In theory yes… Moreover, according to the law, as a legal investigator, I can open a criminal case without prior approval, conduct an investigation, bring charges and send the case to court. Roughly speaking, one can do all of this without the signature of a single higher up. This is really possible under the articles of Criminal Code and the Code of Criminal procedure. But all sorts of internal orders, department instructions, which became more and more common from the very first day of the Investigative Committee being set up, make this impossible. First one document, then the second, third – and in the end you have to coordinate everything with the Head of the Department. Now it has already reached the point where you report your every move, every incident to the Committee. And the authorities make a decision and tell you what to do. They have a general summary for each investigative visit and for each procedural action. And now, if someone initiates a case without the consent of the authorities, this decision would be quickly cancelled and the legal investigator would receive a reprimand. If this is some ordinary criminal case, then you can still “act a fool” – pretend that you made a mistake and accidentally did it under the old scheme, and get off with a reprimand or loss of a bonus. But with an obviously political case, for example, say you start a case against a police officer for violence against a protester and show firmness, you will be dismissed very quickly.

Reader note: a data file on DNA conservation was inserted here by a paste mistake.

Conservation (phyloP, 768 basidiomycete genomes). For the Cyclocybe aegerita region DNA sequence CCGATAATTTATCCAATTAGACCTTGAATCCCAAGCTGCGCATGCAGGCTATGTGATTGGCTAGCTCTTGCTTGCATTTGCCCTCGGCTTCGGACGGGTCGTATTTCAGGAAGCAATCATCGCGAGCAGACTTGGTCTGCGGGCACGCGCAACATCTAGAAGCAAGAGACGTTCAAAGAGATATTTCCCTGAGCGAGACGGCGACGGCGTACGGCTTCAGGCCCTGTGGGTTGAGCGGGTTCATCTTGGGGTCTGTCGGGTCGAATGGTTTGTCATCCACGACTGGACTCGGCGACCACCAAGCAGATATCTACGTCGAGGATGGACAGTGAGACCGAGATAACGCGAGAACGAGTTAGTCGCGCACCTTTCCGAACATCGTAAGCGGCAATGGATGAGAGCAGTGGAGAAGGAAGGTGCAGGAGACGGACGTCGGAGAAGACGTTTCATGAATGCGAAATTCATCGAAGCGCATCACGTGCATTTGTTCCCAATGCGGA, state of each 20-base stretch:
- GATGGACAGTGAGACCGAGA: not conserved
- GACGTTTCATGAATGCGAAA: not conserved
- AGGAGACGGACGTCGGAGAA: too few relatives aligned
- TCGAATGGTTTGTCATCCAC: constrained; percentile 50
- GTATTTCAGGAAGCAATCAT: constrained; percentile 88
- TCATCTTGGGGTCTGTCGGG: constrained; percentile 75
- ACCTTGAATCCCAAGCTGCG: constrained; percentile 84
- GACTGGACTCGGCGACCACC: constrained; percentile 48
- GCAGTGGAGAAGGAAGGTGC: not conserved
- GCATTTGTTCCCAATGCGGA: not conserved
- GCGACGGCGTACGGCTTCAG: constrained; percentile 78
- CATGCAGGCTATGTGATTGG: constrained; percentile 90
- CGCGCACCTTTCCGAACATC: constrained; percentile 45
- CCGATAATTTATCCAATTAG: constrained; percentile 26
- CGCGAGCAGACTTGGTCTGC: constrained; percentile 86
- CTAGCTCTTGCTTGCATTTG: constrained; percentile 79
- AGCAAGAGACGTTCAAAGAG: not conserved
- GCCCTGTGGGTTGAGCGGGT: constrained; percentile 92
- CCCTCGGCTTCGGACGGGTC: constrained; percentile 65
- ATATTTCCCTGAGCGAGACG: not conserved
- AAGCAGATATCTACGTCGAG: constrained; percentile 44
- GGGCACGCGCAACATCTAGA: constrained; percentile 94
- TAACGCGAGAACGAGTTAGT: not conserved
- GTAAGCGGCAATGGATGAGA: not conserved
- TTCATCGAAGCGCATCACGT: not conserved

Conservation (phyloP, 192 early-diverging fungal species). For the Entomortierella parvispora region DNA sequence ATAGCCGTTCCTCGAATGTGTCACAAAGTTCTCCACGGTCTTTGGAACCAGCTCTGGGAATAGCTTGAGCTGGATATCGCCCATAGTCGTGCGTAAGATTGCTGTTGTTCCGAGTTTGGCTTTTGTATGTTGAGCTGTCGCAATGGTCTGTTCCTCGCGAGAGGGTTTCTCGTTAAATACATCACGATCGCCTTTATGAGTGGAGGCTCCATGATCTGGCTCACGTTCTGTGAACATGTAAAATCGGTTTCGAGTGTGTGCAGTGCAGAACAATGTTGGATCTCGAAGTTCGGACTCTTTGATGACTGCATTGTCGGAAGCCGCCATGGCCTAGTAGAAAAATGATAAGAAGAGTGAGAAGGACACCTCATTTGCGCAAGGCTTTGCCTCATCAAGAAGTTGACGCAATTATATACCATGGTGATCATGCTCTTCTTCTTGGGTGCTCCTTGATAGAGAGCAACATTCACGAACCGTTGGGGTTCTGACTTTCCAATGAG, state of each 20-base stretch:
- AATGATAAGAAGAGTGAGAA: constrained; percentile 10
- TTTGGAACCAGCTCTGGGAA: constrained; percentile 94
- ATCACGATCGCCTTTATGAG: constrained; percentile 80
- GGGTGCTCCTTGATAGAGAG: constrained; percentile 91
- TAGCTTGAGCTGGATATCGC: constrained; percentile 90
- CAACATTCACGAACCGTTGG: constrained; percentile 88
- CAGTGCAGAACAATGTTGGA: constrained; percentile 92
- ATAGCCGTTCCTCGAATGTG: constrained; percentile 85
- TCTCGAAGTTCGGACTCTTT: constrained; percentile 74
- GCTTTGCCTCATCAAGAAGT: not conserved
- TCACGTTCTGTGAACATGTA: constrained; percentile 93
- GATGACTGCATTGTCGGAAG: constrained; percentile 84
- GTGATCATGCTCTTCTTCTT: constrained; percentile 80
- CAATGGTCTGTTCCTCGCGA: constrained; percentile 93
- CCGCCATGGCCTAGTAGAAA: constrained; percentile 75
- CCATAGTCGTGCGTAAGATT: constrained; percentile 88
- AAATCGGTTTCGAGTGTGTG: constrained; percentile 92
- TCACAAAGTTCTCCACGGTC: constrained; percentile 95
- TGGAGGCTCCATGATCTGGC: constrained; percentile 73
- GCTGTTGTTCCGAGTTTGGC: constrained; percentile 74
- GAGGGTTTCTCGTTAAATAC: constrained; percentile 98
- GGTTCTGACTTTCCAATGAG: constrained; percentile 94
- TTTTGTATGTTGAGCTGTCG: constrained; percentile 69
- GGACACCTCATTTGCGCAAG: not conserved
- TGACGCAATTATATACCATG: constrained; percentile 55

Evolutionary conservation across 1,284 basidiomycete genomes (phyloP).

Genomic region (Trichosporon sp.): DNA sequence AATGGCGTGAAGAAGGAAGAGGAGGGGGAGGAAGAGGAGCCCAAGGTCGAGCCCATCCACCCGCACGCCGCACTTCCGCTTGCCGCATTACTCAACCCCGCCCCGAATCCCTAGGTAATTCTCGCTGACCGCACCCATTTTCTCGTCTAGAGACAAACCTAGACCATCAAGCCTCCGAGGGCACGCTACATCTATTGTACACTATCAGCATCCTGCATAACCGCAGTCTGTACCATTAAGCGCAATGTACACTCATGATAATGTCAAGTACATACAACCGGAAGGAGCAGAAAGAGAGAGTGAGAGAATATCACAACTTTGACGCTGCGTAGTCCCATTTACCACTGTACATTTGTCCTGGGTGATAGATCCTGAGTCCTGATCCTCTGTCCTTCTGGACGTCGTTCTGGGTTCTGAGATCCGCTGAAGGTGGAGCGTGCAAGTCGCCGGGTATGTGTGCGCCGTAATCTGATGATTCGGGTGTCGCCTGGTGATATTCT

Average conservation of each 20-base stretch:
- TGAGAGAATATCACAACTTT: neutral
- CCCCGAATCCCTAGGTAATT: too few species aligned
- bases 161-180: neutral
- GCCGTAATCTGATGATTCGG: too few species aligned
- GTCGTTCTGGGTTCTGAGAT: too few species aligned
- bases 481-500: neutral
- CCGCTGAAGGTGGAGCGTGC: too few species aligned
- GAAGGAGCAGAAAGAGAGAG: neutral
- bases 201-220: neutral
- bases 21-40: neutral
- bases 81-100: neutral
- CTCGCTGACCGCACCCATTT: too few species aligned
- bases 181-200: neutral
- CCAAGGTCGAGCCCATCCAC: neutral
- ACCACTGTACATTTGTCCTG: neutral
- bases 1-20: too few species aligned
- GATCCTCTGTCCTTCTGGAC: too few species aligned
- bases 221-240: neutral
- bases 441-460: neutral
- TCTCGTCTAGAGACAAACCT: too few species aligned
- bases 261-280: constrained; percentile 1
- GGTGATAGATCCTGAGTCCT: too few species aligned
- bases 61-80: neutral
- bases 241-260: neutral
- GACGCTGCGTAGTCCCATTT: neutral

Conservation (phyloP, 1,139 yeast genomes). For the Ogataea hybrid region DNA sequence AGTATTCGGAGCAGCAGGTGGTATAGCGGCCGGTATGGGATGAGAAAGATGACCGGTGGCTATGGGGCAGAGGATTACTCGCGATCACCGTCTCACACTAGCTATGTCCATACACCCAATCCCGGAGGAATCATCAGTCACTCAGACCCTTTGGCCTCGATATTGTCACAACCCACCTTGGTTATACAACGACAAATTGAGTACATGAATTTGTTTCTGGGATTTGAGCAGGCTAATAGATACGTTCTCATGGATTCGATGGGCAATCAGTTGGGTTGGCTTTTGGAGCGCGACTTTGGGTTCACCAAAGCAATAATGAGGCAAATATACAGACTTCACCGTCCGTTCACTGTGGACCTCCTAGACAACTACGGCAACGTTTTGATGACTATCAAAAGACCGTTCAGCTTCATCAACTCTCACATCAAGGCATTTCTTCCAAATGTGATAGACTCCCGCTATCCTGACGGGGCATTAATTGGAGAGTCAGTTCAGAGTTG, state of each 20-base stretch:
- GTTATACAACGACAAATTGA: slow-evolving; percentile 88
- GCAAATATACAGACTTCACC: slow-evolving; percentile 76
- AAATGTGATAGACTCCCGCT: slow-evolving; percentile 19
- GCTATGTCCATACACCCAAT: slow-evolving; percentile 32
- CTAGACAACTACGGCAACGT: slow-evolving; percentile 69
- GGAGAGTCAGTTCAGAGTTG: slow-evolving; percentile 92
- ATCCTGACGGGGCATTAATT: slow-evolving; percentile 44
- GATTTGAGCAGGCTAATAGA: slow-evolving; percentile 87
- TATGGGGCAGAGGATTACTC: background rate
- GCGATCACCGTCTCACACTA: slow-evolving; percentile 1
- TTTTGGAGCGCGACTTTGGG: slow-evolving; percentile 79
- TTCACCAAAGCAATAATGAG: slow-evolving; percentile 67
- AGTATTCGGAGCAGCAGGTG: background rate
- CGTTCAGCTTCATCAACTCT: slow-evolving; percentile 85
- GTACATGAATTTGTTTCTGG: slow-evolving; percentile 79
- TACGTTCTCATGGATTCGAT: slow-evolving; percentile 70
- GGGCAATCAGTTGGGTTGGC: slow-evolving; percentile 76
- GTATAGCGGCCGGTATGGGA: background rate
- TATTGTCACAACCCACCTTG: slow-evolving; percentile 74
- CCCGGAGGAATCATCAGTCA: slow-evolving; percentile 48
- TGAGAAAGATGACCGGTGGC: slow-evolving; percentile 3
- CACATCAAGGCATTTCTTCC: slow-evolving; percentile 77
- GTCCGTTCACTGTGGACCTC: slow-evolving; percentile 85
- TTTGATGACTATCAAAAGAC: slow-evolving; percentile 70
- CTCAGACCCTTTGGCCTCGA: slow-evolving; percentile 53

But you dared…

Yes, I made up my mind, resigned and left, although I was second in the queue to get an apartment, construction was supposed to start before the end of year. Already started the paperwork. On the one hand, I lost everything, but on the other hand, I don’t regret it. Because these loans would tie me even more to this job. It’s a pity, of course. It was easier for me to decide than for many others. I had no family, no loans, no car, no house. I packed my essentials into two bags – one of which got left in a hotel in Russia when the FSB arrested me, where, by the way, I had all my money, the emergency fund just for such an eventuality – and I left.